Heinlein’s Universe: The Robert A. Heinlein Archive Exhibit part 2

The Heinlein Society presents…
Heinlein’s Universe:
The Robert A. Heinlein Archive Exhibit
(on display April 1 – June 12, 2004)
A Photo Tour
guided by William H. Patterson, Jr.
plus a photo tour of the Heinlein Archive

Part 2

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Introduction and Captions by William H. Patterson

The 1950's fade into the 1960's and Heinlein's foreign editions proliferate.








1960's and 70's (with some colorful covers from other periods thrown in for effect). The newspaper is one of several reprints of his "Pragmatics of Politics" speech before the Corps of Midshipmen in 1973 (the program for the James Forrestal Lecture series is a brochure under the newspaper)









Continuing from the 1970’s into the 1980’s.



This is one of Heinlein's 'Hugo corners' in the vertical display cases, with the Hugo, first edition and paperback of Stranger taking center stage, flanked by Starship Troopers and The Moon Is a Harsh Mistress. In the back is a poster print of a number of mostly mid-1950's cover art.










Some miscellaneous awards -- the Heinleins were very proud of the Sequoyah Children's Literature Award (the plaque) for Have Space Suit -- Will Travel. The upstanding multicolored plaque is the Doc Smith award -- it's a Lens, see! -- given him at Moscon X, when he wrote the "Larger Than Life" appreciation of Doc Smith for Smith's daughter, Verna Trestrail.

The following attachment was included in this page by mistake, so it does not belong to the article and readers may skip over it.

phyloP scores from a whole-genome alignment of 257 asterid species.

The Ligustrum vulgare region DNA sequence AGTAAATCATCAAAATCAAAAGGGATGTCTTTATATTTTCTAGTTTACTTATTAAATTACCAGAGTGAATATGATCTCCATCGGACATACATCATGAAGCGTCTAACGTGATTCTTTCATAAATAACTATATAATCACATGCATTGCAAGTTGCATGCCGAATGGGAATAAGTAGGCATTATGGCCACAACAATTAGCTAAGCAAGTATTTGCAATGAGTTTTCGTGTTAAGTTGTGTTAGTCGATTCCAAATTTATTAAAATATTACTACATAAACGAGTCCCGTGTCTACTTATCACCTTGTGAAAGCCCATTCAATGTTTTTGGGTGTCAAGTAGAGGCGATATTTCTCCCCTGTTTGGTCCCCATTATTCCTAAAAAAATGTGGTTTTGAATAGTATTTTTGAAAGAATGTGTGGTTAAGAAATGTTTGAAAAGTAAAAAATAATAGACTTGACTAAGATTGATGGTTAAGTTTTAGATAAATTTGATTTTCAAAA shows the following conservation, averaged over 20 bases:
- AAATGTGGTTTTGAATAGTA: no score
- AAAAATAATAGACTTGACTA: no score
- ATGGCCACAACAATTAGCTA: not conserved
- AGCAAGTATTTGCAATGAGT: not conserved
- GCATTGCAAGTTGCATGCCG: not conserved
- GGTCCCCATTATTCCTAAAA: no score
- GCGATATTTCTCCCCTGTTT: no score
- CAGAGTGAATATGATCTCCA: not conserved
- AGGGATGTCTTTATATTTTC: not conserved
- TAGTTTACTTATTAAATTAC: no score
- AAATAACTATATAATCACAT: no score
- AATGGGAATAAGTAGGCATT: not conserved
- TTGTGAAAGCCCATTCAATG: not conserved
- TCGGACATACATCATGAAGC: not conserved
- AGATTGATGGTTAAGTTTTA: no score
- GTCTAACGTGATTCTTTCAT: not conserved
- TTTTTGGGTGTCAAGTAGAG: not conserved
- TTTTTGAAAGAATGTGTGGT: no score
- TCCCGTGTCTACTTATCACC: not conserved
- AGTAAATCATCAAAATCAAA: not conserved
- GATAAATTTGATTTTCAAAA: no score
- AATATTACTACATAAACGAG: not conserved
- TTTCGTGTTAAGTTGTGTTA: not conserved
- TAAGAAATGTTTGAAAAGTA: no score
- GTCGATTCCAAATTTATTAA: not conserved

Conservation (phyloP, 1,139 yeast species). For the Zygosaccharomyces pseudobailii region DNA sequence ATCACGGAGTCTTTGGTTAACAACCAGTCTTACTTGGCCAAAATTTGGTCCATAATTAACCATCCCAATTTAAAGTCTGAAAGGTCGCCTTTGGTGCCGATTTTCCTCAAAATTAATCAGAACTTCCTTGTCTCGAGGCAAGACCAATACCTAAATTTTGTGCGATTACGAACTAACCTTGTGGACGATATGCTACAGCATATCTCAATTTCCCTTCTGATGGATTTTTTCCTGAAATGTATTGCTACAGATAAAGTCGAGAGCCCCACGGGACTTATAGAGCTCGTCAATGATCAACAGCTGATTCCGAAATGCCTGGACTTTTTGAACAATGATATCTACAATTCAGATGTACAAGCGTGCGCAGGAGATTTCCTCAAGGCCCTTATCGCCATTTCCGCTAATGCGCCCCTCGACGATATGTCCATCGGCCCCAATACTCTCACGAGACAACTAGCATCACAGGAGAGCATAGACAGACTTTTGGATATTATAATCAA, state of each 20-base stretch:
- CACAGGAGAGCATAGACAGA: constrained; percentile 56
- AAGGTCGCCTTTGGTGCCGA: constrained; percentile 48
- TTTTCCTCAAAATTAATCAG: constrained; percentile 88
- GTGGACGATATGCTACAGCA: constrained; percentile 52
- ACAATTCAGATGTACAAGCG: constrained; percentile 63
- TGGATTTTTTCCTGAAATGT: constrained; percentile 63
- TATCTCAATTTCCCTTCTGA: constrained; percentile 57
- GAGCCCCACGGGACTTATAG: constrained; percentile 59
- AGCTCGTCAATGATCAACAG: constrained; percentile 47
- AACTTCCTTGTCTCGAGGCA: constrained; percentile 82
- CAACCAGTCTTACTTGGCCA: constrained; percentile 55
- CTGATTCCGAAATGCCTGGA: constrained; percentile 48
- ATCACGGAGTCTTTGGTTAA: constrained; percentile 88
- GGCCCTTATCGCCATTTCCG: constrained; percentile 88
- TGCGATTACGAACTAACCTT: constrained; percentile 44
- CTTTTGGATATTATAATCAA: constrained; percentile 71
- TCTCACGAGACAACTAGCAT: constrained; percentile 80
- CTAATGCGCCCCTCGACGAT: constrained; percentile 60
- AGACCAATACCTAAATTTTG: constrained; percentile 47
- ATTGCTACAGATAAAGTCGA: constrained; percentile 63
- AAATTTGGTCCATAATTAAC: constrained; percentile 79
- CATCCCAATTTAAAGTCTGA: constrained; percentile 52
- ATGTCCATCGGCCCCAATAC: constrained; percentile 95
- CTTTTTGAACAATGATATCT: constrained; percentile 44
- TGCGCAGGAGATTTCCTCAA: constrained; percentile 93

And the Grand Master Nebula completes the "miscellaneous" awards. At the top we can just see the Hugo display for Stranger In a Strange Land on the shelf above.









In the vertical cases we were able to make several "clusters" of similar material. This is "books about" scholarship, grouped around Frank Kelly Freas' original illustration for H. Bruce Franklin's 1980 book, Robert A. Heinlein: America as Science Fiction. But the red book is the most important, of course! Did you know Heinlein had a Cliff's Notes? Written by Baird Searles in 1975. Searles was then managing the book review column for Fantasy and Science Fiction.











The last case might be labeled "Posthumous."








After RAH's death, Virginia Heinlein endowed the Butler Library, where RAH was born, with a cash grant, the deed to the Bonny Doon house, and rights to certain of the books. They built a new wing of the library, the Robert A. and Virginia Heinlein Addition and dedicated it in 1991.











I prepared a four-page short biography and list of Heinlein's works as a handout for the display -- something people could take away and read later.









photo tour handout


Go to Part 3 of Heinlein’s Universe: The Robert A. Heinlein Archive Exhibit.


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